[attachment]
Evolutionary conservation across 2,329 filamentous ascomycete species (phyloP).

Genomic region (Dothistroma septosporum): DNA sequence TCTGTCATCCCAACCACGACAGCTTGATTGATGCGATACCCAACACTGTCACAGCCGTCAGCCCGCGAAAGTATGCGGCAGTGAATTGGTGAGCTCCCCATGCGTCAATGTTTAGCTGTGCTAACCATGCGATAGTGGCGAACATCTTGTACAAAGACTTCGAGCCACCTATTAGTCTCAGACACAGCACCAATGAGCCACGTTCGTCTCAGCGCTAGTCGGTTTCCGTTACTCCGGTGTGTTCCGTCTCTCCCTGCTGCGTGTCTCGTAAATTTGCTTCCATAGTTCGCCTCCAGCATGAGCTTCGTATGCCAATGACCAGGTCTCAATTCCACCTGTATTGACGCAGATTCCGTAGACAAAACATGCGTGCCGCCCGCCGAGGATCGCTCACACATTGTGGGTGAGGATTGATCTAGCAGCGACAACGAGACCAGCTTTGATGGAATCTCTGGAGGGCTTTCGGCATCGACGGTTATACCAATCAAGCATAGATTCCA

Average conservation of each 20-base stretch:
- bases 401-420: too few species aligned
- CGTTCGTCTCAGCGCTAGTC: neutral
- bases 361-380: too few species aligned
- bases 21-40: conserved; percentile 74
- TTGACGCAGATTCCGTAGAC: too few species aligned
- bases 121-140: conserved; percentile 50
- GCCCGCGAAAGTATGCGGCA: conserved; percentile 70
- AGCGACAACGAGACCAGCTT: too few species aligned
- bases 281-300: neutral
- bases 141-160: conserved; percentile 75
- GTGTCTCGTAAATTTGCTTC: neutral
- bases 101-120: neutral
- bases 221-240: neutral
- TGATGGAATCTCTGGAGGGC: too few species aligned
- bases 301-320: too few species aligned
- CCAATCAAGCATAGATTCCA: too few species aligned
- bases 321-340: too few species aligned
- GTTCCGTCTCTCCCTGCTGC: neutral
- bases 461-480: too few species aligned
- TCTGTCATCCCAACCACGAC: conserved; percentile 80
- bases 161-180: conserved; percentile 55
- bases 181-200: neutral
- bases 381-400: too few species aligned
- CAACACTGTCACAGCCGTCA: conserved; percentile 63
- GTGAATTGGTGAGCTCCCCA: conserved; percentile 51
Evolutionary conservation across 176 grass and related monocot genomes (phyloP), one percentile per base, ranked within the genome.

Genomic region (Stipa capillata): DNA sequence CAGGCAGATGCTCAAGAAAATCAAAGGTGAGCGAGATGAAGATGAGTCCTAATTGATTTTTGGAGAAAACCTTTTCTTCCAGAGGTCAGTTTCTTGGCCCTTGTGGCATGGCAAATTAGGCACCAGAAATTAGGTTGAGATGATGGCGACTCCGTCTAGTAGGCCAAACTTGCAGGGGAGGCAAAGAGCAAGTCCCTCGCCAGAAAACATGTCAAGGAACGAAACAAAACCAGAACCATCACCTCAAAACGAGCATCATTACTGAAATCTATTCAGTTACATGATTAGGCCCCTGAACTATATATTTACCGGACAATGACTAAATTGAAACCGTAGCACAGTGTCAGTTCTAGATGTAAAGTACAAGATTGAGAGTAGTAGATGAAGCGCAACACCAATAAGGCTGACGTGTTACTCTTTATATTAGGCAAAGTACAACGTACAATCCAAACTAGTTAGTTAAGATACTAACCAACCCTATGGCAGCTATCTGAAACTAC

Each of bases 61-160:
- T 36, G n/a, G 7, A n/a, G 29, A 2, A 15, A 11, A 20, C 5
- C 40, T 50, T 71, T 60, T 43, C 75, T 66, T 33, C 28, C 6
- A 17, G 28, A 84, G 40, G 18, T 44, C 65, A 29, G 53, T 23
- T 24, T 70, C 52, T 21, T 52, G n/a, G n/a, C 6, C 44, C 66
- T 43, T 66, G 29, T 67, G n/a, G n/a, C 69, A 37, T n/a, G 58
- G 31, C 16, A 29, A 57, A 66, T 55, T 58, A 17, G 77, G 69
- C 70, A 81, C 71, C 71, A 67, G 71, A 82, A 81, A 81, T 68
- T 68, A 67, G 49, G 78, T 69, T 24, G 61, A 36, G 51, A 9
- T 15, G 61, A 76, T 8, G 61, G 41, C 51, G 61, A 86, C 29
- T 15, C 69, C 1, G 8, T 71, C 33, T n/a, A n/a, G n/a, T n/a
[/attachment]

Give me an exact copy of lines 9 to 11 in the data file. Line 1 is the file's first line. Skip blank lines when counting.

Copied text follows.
- bases 121-140: conserved; percentile 50
- GCCCGCGAAAGTATGCGGCA: conserved; percentile 70
- AGCGACAACGAGACCAGCTT: too few species aligned